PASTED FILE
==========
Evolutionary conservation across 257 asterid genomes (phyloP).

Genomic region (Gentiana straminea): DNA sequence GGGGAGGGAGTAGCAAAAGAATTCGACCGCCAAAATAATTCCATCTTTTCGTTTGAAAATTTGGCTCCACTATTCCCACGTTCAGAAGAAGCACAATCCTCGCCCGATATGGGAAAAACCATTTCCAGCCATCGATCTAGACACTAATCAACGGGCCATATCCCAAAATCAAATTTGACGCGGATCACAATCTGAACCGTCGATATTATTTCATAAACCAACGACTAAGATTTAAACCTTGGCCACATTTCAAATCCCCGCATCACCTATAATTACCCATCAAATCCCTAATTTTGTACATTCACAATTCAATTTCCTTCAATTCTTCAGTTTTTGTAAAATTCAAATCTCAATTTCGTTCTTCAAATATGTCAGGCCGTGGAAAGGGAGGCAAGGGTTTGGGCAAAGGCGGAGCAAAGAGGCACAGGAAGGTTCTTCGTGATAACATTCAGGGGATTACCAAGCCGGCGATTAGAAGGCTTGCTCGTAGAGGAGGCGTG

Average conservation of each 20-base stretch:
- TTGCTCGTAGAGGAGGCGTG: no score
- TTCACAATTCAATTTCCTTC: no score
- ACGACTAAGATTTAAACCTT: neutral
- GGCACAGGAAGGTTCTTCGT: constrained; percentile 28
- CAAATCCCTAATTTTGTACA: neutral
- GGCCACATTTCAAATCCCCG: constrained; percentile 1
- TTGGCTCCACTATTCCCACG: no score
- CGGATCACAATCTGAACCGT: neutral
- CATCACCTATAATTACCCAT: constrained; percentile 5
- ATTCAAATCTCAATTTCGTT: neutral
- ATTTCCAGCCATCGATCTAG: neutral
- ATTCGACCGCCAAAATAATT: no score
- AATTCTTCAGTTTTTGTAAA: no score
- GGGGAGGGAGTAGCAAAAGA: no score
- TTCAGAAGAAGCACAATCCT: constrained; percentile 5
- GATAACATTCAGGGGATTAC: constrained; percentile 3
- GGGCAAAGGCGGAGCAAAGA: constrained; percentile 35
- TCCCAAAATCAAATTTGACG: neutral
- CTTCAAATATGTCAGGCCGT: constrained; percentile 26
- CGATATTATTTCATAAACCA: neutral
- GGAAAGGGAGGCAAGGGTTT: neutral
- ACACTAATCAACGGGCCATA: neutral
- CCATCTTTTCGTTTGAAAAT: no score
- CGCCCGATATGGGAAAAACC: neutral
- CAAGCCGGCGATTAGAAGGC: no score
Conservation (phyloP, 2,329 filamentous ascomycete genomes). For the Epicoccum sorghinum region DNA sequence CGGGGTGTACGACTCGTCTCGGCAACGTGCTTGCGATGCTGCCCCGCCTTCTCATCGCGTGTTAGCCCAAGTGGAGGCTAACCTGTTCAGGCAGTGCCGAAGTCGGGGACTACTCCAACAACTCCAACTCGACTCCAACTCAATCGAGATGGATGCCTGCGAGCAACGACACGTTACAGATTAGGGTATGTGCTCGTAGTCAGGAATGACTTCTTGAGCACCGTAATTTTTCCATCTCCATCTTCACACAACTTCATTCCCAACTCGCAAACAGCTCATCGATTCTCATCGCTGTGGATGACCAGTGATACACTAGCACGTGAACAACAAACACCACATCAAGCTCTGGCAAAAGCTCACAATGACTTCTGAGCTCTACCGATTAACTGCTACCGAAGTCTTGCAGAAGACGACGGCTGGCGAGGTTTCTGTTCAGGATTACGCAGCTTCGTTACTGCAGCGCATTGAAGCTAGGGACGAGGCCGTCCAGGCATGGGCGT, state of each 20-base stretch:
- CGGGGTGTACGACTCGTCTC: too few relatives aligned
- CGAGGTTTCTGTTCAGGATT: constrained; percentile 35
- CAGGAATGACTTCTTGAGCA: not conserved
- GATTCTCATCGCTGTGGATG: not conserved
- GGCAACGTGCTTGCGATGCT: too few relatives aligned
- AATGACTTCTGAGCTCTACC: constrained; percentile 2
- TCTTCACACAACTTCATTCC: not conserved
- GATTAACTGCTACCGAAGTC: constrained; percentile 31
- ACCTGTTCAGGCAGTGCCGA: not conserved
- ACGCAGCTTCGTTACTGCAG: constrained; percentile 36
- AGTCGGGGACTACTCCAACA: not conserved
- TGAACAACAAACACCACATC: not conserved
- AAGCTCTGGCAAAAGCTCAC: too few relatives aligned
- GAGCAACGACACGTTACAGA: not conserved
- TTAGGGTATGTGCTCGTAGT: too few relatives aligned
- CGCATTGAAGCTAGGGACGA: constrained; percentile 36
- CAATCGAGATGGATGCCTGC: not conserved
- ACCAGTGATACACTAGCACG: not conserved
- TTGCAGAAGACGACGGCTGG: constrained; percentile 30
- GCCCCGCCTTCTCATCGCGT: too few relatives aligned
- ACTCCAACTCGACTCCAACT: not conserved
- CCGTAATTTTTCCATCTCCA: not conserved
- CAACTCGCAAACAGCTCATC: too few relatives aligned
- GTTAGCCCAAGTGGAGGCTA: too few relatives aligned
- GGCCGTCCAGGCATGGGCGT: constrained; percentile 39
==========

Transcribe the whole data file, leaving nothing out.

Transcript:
Evolutionary conservation across 257 asterid genomes (phyloP).

Genomic region (Gentiana straminea): DNA sequence GGGGAGGGAGTAGCAAAAGAATTCGACCGCCAAAATAATTCCATCTTTTCGTTTGAAAATTTGGCTCCACTATTCCCACGTTCAGAAGAAGCACAATCCTCGCCCGATATGGGAAAAACCATTTCCAGCCATCGATCTAGACACTAATCAACGGGCCATATCCCAAAATCAAATTTGACGCGGATCACAATCTGAACCGTCGATATTATTTCATAAACCAACGACTAAGATTTAAACCTTGGCCACATTTCAAATCCCCGCATCACCTATAATTACCCATCAAATCCCTAATTTTGTACATTCACAATTCAATTTCCTTCAATTCTTCAGTTTTTGTAAAATTCAAATCTCAATTTCGTTCTTCAAATATGTCAGGCCGTGGAAAGGGAGGCAAGGGTTTGGGCAAAGGCGGAGCAAAGAGGCACAGGAAGGTTCTTCGTGATAACATTCAGGGGATTACCAAGCCGGCGATTAGAAGGCTTGCTCGTAGAGGAGGCGTG

Average conservation of each 20-base stretch:
- TTGCTCGTAGAGGAGGCGTG: no score
- TTCACAATTCAATTTCCTTC: no score
- ACGACTAAGATTTAAACCTT: neutral
- GGCACAGGAAGGTTCTTCGT: constrained; percentile 28
- CAAATCCCTAATTTTGTACA: neutral
- GGCCACATTTCAAATCCCCG: constrained; percentile 1
- TTGGCTCCACTATTCCCACG: no score
- CGGATCACAATCTGAACCGT: neutral
- CATCACCTATAATTACCCAT: constrained; percentile 5
- ATTCAAATCTCAATTTCGTT: neutral
- ATTTCCAGCCATCGATCTAG: neutral
- ATTCGACCGCCAAAATAATT: no score
- AATTCTTCAGTTTTTGTAAA: no score
- GGGGAGGGAGTAGCAAAAGA: no score
- TTCAGAAGAAGCACAATCCT: constrained; percentile 5
- GATAACATTCAGGGGATTAC: constrained; percentile 3
- GGGCAAAGGCGGAGCAAAGA: constrained; percentile 35
- TCCCAAAATCAAATTTGACG: neutral
- CTTCAAATATGTCAGGCCGT: constrained; percentile 26
- CGATATTATTTCATAAACCA: neutral
- GGAAAGGGAGGCAAGGGTTT: neutral
- ACACTAATCAACGGGCCATA: neutral
- CCATCTTTTCGTTTGAAAAT: no score
- CGCCCGATATGGGAAAAACC: neutral
- CAAGCCGGCGATTAGAAGGC: no score
Conservation (phyloP, 2,329 filamentous ascomycete genomes). For the Epicoccum sorghinum region DNA sequence CGGGGTGTACGACTCGTCTCGGCAACGTGCTTGCGATGCTGCCCCGCCTTCTCATCGCGTGTTAGCCCAAGTGGAGGCTAACCTGTTCAGGCAGTGCCGAAGTCGGGGACTACTCCAACAACTCCAACTCGACTCCAACTCAATCGAGATGGATGCCTGCGAGCAACGACACGTTACAGATTAGGGTATGTGCTCGTAGTCAGGAATGACTTCTTGAGCACCGTAATTTTTCCATCTCCATCTTCACACAACTTCATTCCCAACTCGCAAACAGCTCATCGATTCTCATCGCTGTGGATGACCAGTGATACACTAGCACGTGAACAACAAACACCACATCAAGCTCTGGCAAAAGCTCACAATGACTTCTGAGCTCTACCGATTAACTGCTACCGAAGTCTTGCAGAAGACGACGGCTGGCGAGGTTTCTGTTCAGGATTACGCAGCTTCGTTACTGCAGCGCATTGAAGCTAGGGACGAGGCCGTCCAGGCATGGGCGT, state of each 20-base stretch:
- CGGGGTGTACGACTCGTCTC: too few relatives aligned
- CGAGGTTTCTGTTCAGGATT: constrained; percentile 35
- CAGGAATGACTTCTTGAGCA: not conserved
- GATTCTCATCGCTGTGGATG: not conserved
- GGCAACGTGCTTGCGATGCT: too few relatives aligned
- AATGACTTCTGAGCTCTACC: constrained; percentile 2
- TCTTCACACAACTTCATTCC: not conserved
- GATTAACTGCTACCGAAGTC: constrained; percentile 31
- ACCTGTTCAGGCAGTGCCGA: not conserved
- ACGCAGCTTCGTTACTGCAG: constrained; percentile 36
- AGTCGGGGACTACTCCAACA: not conserved
- TGAACAACAAACACCACATC: not conserved
- AAGCTCTGGCAAAAGCTCAC: too few relatives aligned
- GAGCAACGACACGTTACAGA: not conserved
- TTAGGGTATGTGCTCGTAGT: too few relatives aligned
- CGCATTGAAGCTAGGGACGA: constrained; percentile 36
- CAATCGAGATGGATGCCTGC: not conserved
- ACCAGTGATACACTAGCACG: not conserved
- TTGCAGAAGACGACGGCTGG: constrained; percentile 30
- GCCCCGCCTTCTCATCGCGT: too few relatives aligned
- ACTCCAACTCGACTCCAACT: not conserved
- CCGTAATTTTTCCATCTCCA: not conserved
- CAACTCGCAAACAGCTCATC: too few relatives aligned
- GTTAGCCCAAGTGGAGGCTA: too few relatives aligned
- GGCCGTCCAGGCATGGGCGT: constrained; percentile 39